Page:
Current risk prediction methods ignore functional status which is critical in assessing suitability of older veterans to undergo major surgery. Our prior work with older veterans undergoing surgery indicated that low preoperative function derived from the Veteran Rand (VR-12) survey in the form of a summary physical component score (PCS) independently predicted a trend towards more venous thromboembolism. We believe that this measure along with the mental component score (MCS), also from VR-12, could more globally predict an adverse postoperative course in the form of any one of a number of medical complications, discharge to nursing home, readmission within 30 days, and death.
To measure the association of preoperative PCS and MCS on the 30 day risk of any serious medical complication, discharge to nursing home, readmission within 30 days, and death. And secondarily to measure the incremental improvement in predictive power for the newly published American College of Surgeons Universal Risk Calculator enhanced with MCS and PCS compared to the ACS calculator alone.
We identified male veterans age 65 and older who underwent major surgery and completed the VR-12 survey - distributed as part of VA consumer satisfaction survey - Survey of Health Experiences of Patients (SHEP) - in the six months prior to surgery. We analyzed PCS and MCS in deciles and then quartiles to examine for trends and possible threshold values. We then measured the independent association between PCS and MCS with each of our outcomes using logistic regression. Finally we checked the change in c-statistic for the outcome serious complication for the ACS calculator enhanced with MCS and PCS compared to the ACS calculator alone.
We identified 2,503 surgeries in older male veterans who completed a VR-12 survey in the 6 months before surgery. Being in the lowest quartile PCS (versus highest quartile) predicted more than a twofold increase in the risk of serious complication (OR=2.27 95% CI 1.43-3.60), 1.9 fold increase in the risk of discharge to nursing home (OR=1.86 95% CI 1.30-2.66), and a 1.8 fold increase in the risk of readmission (OR=1.80 95% CI 1.37-2.39). The lowest quartile of MCS predicted each outcome although to a lesser extent than PCS. The enhanced model improved the c-statistic of the original model by 0.069 (95% CI 0.027-0.110).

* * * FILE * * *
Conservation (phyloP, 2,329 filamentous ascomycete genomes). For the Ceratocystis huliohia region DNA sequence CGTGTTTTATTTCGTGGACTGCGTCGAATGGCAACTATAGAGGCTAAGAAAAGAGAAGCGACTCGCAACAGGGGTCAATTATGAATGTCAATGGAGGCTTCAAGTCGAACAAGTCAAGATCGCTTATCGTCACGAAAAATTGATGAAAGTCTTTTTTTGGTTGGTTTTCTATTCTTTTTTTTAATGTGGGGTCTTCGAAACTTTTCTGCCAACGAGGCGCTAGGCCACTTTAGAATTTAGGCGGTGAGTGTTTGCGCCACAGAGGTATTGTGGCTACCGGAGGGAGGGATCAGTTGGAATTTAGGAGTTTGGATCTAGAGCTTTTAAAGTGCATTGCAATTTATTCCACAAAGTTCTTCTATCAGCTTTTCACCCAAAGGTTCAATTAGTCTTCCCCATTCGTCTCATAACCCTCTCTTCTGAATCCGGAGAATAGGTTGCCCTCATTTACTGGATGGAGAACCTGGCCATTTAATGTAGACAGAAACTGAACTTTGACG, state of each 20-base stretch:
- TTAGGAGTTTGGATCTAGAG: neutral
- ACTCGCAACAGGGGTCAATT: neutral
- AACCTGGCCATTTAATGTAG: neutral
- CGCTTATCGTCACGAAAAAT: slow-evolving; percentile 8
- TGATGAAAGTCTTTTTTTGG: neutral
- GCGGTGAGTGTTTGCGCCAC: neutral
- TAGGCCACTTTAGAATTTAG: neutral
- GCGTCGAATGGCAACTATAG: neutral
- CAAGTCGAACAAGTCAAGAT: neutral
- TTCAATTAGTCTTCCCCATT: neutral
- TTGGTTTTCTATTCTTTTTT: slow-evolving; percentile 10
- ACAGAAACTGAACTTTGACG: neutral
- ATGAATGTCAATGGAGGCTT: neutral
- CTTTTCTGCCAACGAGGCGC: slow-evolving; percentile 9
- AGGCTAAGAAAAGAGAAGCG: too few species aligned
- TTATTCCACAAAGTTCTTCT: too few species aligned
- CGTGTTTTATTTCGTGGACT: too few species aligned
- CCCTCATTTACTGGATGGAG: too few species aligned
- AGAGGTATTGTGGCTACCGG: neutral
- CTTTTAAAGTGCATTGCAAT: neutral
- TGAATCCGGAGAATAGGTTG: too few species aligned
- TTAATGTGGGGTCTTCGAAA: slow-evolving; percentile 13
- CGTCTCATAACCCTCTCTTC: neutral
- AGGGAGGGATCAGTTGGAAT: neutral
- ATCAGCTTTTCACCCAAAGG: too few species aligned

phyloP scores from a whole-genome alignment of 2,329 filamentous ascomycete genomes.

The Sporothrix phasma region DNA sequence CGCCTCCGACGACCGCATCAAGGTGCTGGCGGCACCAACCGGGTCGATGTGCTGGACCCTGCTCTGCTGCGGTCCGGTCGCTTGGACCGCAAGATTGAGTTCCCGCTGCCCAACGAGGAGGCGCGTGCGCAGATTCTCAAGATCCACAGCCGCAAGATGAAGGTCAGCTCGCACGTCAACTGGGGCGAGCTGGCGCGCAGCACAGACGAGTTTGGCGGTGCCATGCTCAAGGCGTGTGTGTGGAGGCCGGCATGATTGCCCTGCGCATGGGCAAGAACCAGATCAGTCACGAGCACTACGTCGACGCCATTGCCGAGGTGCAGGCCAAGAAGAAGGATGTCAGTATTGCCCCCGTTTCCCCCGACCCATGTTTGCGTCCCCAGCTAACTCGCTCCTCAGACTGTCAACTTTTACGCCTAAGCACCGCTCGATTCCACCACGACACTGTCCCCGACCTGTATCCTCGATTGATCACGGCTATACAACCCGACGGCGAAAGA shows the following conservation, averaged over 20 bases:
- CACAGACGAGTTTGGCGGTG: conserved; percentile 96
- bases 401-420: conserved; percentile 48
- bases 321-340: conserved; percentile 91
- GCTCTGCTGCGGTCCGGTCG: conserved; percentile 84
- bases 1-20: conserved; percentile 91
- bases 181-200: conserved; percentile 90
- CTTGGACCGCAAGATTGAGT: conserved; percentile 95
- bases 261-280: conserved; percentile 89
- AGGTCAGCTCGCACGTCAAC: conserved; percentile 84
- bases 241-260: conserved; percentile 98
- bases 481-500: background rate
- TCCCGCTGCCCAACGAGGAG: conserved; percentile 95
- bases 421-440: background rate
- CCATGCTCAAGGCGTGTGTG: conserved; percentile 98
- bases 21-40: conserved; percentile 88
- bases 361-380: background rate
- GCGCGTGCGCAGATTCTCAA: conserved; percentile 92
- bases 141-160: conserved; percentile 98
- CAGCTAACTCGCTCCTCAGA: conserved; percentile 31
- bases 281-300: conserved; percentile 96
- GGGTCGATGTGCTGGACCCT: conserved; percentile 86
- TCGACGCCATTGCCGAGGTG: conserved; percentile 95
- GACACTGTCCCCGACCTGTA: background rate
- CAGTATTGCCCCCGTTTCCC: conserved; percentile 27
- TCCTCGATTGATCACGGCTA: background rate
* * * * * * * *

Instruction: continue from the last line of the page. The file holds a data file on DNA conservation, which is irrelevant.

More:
Clinicians and policymakers should consider the incorporation of self-reported function derived from short form instruments like VR-12 when assessing older veterans for major surgery. Future interventions to improve suitability of these veterans to undergo surgery may hinge on the results of a screening process which incorporates VR-12.
External Links for this Project
Grant Number: I21HX001310-01
- Kapoor A, Chew PW, Reisman JI, Berlowitz DR. Low Self-Reported Function Predicts Adverse Postoperative Course in Veterans Affairs Beneficiaries Undergoing Total Hip and Total Knee Replacement. Journal of the American Geriatrics Society. 2016 Apr 1; 64(4):862-9. [view]